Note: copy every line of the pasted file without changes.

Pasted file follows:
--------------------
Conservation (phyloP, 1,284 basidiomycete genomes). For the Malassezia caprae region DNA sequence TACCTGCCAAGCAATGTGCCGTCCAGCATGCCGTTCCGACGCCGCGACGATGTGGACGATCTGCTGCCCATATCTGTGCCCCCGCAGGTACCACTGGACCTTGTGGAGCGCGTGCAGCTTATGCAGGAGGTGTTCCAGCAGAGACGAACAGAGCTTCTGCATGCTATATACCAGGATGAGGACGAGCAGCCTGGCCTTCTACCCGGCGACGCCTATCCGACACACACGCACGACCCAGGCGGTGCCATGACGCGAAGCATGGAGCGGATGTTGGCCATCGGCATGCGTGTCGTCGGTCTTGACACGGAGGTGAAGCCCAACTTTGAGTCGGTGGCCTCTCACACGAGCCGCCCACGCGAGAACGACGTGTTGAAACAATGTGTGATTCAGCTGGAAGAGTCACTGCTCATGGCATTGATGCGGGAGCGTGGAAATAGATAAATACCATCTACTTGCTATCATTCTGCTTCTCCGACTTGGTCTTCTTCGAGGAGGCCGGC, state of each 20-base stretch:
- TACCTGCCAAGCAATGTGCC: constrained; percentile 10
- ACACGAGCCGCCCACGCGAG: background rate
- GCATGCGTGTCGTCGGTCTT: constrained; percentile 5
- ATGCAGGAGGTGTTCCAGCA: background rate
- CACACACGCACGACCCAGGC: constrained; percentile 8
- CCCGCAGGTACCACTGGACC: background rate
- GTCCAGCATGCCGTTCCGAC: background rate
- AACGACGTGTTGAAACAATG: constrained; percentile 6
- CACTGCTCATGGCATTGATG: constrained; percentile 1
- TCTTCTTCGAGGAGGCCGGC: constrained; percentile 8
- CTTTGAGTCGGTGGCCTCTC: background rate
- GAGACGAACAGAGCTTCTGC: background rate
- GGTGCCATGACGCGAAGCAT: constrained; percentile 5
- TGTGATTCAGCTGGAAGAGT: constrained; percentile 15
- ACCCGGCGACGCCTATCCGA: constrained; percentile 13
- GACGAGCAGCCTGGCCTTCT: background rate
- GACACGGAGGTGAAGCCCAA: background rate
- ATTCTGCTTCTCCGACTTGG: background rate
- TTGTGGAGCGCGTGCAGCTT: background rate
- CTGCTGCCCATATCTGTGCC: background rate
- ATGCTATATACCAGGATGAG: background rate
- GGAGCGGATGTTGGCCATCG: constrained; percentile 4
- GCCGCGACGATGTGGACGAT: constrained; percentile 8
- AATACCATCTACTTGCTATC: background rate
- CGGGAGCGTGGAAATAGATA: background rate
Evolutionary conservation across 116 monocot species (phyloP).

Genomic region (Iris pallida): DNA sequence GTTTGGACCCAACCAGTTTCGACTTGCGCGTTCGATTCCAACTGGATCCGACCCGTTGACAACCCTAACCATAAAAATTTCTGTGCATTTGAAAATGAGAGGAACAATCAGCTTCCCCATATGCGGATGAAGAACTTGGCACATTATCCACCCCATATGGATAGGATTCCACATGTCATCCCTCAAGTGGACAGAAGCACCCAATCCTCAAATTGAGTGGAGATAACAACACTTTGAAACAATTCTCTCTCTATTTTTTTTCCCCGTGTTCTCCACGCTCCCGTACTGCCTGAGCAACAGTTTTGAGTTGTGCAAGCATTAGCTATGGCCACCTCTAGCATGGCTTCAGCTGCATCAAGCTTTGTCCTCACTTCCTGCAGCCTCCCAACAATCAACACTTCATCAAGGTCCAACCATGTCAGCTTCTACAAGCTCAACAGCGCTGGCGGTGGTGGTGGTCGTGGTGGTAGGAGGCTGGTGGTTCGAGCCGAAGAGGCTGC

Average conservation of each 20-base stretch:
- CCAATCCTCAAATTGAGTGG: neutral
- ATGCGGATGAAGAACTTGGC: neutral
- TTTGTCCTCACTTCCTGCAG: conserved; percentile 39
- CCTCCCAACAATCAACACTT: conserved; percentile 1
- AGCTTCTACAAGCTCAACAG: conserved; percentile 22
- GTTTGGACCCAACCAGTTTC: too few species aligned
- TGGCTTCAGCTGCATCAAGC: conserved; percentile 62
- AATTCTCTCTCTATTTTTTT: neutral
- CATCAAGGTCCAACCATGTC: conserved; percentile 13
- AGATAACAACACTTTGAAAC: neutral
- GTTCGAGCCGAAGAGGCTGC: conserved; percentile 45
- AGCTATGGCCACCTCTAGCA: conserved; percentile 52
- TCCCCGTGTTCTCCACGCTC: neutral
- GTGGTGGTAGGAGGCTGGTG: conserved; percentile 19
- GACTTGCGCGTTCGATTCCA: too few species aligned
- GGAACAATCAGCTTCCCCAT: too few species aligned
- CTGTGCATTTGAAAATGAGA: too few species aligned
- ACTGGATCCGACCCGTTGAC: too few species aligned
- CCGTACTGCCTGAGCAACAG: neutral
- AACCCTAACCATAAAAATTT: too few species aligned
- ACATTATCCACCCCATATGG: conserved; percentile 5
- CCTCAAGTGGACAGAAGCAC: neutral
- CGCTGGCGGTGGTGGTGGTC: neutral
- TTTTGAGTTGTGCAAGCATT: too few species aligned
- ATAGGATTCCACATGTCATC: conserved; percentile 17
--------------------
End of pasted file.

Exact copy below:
Conservation (phyloP, 1,284 basidiomycete genomes). For the Malassezia caprae region DNA sequence TACCTGCCAAGCAATGTGCCGTCCAGCATGCCGTTCCGACGCCGCGACGATGTGGACGATCTGCTGCCCATATCTGTGCCCCCGCAGGTACCACTGGACCTTGTGGAGCGCGTGCAGCTTATGCAGGAGGTGTTCCAGCAGAGACGAACAGAGCTTCTGCATGCTATATACCAGGATGAGGACGAGCAGCCTGGCCTTCTACCCGGCGACGCCTATCCGACACACACGCACGACCCAGGCGGTGCCATGACGCGAAGCATGGAGCGGATGTTGGCCATCGGCATGCGTGTCGTCGGTCTTGACACGGAGGTGAAGCCCAACTTTGAGTCGGTGGCCTCTCACACGAGCCGCCCACGCGAGAACGACGTGTTGAAACAATGTGTGATTCAGCTGGAAGAGTCACTGCTCATGGCATTGATGCGGGAGCGTGGAAATAGATAAATACCATCTACTTGCTATCATTCTGCTTCTCCGACTTGGTCTTCTTCGAGGAGGCCGGC, state of each 20-base stretch:
- TACCTGCCAAGCAATGTGCC: constrained; percentile 10
- ACACGAGCCGCCCACGCGAG: background rate
- GCATGCGTGTCGTCGGTCTT: constrained; percentile 5
- ATGCAGGAGGTGTTCCAGCA: background rate
- CACACACGCACGACCCAGGC: constrained; percentile 8
- CCCGCAGGTACCACTGGACC: background rate
- GTCCAGCATGCCGTTCCGAC: background rate
- AACGACGTGTTGAAACAATG: constrained; percentile 6
- CACTGCTCATGGCATTGATG: constrained; percentile 1
- TCTTCTTCGAGGAGGCCGGC: constrained; percentile 8
- CTTTGAGTCGGTGGCCTCTC: background rate
- GAGACGAACAGAGCTTCTGC: background rate
- GGTGCCATGACGCGAAGCAT: constrained; percentile 5
- TGTGATTCAGCTGGAAGAGT: constrained; percentile 15
- ACCCGGCGACGCCTATCCGA: constrained; percentile 13
- GACGAGCAGCCTGGCCTTCT: background rate
- GACACGGAGGTGAAGCCCAA: background rate
- ATTCTGCTTCTCCGACTTGG: background rate
- TTGTGGAGCGCGTGCAGCTT: background rate
- CTGCTGCCCATATCTGTGCC: background rate
- ATGCTATATACCAGGATGAG: background rate
- GGAGCGGATGTTGGCCATCG: constrained; percentile 4
- GCCGCGACGATGTGGACGAT: constrained; percentile 8
- AATACCATCTACTTGCTATC: background rate
- CGGGAGCGTGGAAATAGATA: background rate
Evolutionary conservation across 116 monocot species (phyloP).

Genomic region (Iris pallida): DNA sequence GTTTGGACCCAACCAGTTTCGACTTGCGCGTTCGATTCCAACTGGATCCGACCCGTTGACAACCCTAACCATAAAAATTTCTGTGCATTTGAAAATGAGAGGAACAATCAGCTTCCCCATATGCGGATGAAGAACTTGGCACATTATCCACCCCATATGGATAGGATTCCACATGTCATCCCTCAAGTGGACAGAAGCACCCAATCCTCAAATTGAGTGGAGATAACAACACTTTGAAACAATTCTCTCTCTATTTTTTTTCCCCGTGTTCTCCACGCTCCCGTACTGCCTGAGCAACAGTTTTGAGTTGTGCAAGCATTAGCTATGGCCACCTCTAGCATGGCTTCAGCTGCATCAAGCTTTGTCCTCACTTCCTGCAGCCTCCCAACAATCAACACTTCATCAAGGTCCAACCATGTCAGCTTCTACAAGCTCAACAGCGCTGGCGGTGGTGGTGGTCGTGGTGGTAGGAGGCTGGTGGTTCGAGCCGAAGAGGCTGC

Average conservation of each 20-base stretch:
- CCAATCCTCAAATTGAGTGG: neutral
- ATGCGGATGAAGAACTTGGC: neutral
- TTTGTCCTCACTTCCTGCAG: conserved; percentile 39
- CCTCCCAACAATCAACACTT: conserved; percentile 1
- AGCTTCTACAAGCTCAACAG: conserved; percentile 22
- GTTTGGACCCAACCAGTTTC: too few species aligned
- TGGCTTCAGCTGCATCAAGC: conserved; percentile 62
- AATTCTCTCTCTATTTTTTT: neutral
- CATCAAGGTCCAACCATGTC: conserved; percentile 13
- AGATAACAACACTTTGAAAC: neutral
- GTTCGAGCCGAAGAGGCTGC: conserved; percentile 45
- AGCTATGGCCACCTCTAGCA: conserved; percentile 52
- TCCCCGTGTTCTCCACGCTC: neutral
- GTGGTGGTAGGAGGCTGGTG: conserved; percentile 19
- GACTTGCGCGTTCGATTCCA: too few species aligned
- GGAACAATCAGCTTCCCCAT: too few species aligned
- CTGTGCATTTGAAAATGAGA: too few species aligned
- ACTGGATCCGACCCGTTGAC: too few species aligned
- CCGTACTGCCTGAGCAACAG: neutral
- AACCCTAACCATAAAAATTT: too few species aligned
- ACATTATCCACCCCATATGG: conserved; percentile 5
- CCTCAAGTGGACAGAAGCAC: neutral
- CGCTGGCGGTGGTGGTGGTC: neutral
- TTTTGAGTTGTGCAAGCATT: too few species aligned
- ATAGGATTCCACATGTCATC: conserved; percentile 17